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Nosh Pit

Eric Adams: I Will Protect NYC Outdoor Dining And Make Sure the Municipal Lemonade Is Palatable to All Palates

While “knocking down” an abandoned shed, Mayor Eric Adams made clear that his administration won’t be cowed by a small group of dissenting voices.

Mayor Eric Adams, wearing a bright yellow DOT vest and DOT helmet and holding a sledgehammer, laughs with city officials before knocking down a derelict outdoor dining structure.

Mayor Eric Adams announces a new, multiagency enforcement initiative focused on spotlighting open and active outdoor dining sheds in the city’s Open Restaurants program and removing abandoned sheds that were formerly part of restaurants that have now shut down. West 32nd Street and Fifth Avenue, Manhattan. (Ed Reed / Mayoral Photography Office)

In Midtown Manhattan on Thursday morning, Mayor Eric Adams insisted that outdoor dining in New York City's streets wasn't going anywhere.

"I want to say it loud and clear, as much as I can have a hand in it, outdoor dining is here to stay," Adams said in front of a group of reporters who had been assembled on a corner in Koreatown, in front of a huge outdoor dining shed that was slated for demolition.

The shed had been used for a pop-up Korean restaurant on a vacant lot, which had since closed. Later, Adams grabbed a sledgehammer and pretended to knock it down—a symbol, he said, of "getting the program right." 

Right now, the Open Restaurants program in New York City is stuck in limbo. A lawsuit by a small group of city residents, the Coalition United for Equitable Urban Policy, or CUEUP, has delayed rule-making on a permanent program. A second lawsuit from the same group now aims to end the current emergency program entirely. 

"There's a minority who don't like outdoor dining at all, we're clear on that," the mayor said. "Their lawsuit is actually slowing the process of making the program permanent."

In a statement to Hell Gate, CUEUP called the program to remove some sheds a "small step," but insisted that the Open Restaurants program has become "a blight on our city, and it needs to end."

At the same time, the dining sheds—or outdoor dining structures, or streeteries, or whatever you want to call them—are hanging on through their third summer, and barreling toward another winter. What were initially slapdash structures meant to meet an immediate need for small business owners, are now a much more permanent part of the city’s landscape, for a much more permanent pandemic than anyone had hoped. ("We still have a COVID issue," Adams said at the presser, almost as an afterthought. "We're doing a great job so you don't acknowledge it, that it still exists.")

To counter the charges that the structures were all rat-infested urine slabs, Adams was there to tout a multi-agency initiative to demolish sheds that had been in disuse, either because businesses had closed or because they were no longer maintaining them, and had racked up multiple violations of City code. This was the twenty-fifth shed removed in recent weeks, with 37 other sheds already identified for possible removal. The City said it would store the sheds for 90 days if the owners wanted to retrieve them, and then it would either auction them off or throw away the parts. "We were handed lemons during the COVID crisis, turned it into lemonade and we're gonna tweak the recipe to make sure that it's a lemonade palatable to all of our palates, so we can all enjoy the outdoor dining," Adams explained, in his signature way.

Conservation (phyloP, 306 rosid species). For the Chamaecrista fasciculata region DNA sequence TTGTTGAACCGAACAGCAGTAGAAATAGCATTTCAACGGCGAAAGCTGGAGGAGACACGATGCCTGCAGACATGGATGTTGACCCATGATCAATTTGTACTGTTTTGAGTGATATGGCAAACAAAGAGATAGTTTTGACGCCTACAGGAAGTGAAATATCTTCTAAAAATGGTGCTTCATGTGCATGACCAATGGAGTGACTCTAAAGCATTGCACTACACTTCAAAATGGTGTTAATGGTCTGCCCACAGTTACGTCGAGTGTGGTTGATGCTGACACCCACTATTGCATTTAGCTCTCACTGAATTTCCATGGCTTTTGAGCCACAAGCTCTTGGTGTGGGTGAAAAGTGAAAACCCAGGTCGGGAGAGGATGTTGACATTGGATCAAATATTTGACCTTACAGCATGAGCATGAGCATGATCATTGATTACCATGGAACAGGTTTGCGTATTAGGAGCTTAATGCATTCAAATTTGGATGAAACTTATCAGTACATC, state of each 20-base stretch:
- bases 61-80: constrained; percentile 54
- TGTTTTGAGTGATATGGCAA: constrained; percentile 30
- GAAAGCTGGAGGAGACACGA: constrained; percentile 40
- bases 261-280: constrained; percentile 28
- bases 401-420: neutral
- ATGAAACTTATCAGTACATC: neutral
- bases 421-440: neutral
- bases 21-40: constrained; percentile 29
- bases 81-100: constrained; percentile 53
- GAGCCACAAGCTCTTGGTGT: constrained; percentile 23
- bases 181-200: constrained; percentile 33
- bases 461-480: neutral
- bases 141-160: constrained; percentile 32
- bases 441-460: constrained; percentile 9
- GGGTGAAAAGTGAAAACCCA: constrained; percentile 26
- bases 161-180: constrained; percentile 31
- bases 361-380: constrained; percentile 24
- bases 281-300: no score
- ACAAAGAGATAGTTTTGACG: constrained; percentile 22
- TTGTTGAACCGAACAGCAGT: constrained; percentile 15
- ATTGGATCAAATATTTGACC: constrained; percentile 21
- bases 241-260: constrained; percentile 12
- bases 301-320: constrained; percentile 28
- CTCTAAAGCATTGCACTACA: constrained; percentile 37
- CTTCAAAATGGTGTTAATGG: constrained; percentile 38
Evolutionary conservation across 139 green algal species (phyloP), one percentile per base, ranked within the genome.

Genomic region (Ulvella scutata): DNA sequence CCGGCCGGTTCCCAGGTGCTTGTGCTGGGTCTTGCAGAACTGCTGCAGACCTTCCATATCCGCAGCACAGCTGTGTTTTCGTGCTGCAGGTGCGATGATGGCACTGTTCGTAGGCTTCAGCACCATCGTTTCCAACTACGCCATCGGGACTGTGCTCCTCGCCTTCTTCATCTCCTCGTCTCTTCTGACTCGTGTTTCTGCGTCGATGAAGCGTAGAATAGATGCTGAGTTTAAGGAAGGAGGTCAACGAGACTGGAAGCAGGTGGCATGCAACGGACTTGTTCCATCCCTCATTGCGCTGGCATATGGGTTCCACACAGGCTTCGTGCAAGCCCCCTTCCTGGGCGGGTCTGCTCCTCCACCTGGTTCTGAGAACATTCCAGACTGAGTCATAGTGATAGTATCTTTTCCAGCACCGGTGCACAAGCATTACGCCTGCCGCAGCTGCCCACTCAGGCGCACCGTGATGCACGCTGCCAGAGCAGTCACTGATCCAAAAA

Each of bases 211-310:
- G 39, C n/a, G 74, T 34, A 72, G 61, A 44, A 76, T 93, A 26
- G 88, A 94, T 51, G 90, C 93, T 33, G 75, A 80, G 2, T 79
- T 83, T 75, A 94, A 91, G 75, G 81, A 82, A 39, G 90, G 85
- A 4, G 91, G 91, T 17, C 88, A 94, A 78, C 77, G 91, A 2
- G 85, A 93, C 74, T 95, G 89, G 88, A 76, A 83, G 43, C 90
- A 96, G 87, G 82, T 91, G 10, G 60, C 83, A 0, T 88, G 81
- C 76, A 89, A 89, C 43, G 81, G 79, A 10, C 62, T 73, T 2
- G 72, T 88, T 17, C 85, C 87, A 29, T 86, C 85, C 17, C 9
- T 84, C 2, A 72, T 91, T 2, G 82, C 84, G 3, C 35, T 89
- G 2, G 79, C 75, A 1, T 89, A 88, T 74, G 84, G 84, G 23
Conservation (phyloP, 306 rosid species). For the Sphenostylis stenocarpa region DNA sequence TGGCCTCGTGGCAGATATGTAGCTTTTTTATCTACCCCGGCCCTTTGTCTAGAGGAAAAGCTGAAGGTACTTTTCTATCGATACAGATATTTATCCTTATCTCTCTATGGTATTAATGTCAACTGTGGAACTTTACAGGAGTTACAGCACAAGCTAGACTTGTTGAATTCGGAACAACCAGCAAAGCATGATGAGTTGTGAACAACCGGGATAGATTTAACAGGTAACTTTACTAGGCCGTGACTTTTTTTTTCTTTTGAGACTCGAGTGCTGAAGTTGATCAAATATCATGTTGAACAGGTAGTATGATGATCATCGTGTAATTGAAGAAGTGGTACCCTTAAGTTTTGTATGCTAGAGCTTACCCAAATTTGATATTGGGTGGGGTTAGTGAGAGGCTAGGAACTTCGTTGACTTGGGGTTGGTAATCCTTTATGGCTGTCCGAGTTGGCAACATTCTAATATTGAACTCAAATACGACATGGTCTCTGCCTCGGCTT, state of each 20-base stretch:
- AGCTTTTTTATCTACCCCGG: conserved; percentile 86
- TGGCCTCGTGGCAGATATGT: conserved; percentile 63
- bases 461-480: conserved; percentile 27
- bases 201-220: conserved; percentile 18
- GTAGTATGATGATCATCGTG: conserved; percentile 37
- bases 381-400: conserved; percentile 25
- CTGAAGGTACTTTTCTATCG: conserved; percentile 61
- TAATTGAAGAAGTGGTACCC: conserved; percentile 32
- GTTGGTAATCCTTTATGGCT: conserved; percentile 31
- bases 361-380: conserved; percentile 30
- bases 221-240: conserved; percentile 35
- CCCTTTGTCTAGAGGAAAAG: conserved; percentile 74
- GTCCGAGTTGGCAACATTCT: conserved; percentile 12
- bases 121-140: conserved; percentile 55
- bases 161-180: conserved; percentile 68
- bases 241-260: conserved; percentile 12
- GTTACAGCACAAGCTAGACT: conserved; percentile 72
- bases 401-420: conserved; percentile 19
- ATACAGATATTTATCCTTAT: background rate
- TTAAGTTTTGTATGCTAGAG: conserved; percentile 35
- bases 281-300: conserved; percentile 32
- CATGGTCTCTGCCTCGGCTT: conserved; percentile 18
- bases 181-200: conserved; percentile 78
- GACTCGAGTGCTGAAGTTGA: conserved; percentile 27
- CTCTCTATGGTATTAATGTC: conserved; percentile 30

Adams's support for the streeteries is not politically controversial—a recent poll from the Regional Planning Association showed that 84 percent of New Yorkers said they were in favor of outdoor dining. The Adams administration credits the program with saving over 100,000 jobs during the pandemic.

So in the future, what kind of sheds would Adams like to see become permanent? And what will become of the empty spaces where demolished sheds once stood? 

The answer to the second question seems to be…parking. In the East Village, for example, we watched as an abandoned shed was replaced by two cars within a single hour of removal. Adams said he was "open" to hearing suggestions but suggested that it was "the job of the city council" to determine the fate of open space. Bronx Councilmember Marjorie Velazquez, who chairs the consumer and worker protection committee, is tasked with coming up with a framework for the permanent program.

Transportation Commissioner Ydanis Rodriguez, who was on hand at the shed removal, also deflected our question about doing something other than parking with empty street space: "It’s definitely a priority to reimagine the use of public space,” he said.

As for what will become permanent, the mayor showed enthusiasm for places with heaters and roofs—something left out of the initial permanent plan workshopped by the previous Mayor Bill de Blasio. 

"During the wintertime I liked the coverage…I thought the heaters were great, so I am completely open," Adams said. "We want to make sure that it is rat-proof, that it is clean, that it's safe…I like the idea of, 'Here are four different types, pick one.'"

Adams took a few off-topic questions then made a speedy getaway from shouting reporters, one of whom was trying to get him to answer a question about the education cuts his administration and the council passed in the budget.

With city streets still in dire need of safety improvements, and some Open Streets becoming permanent, there's still time to meaningfully reimagine what the streets could look like. But right now, go out and enjoy our lovely, rickety sheds while they're still here. They’ve seen a lot. 

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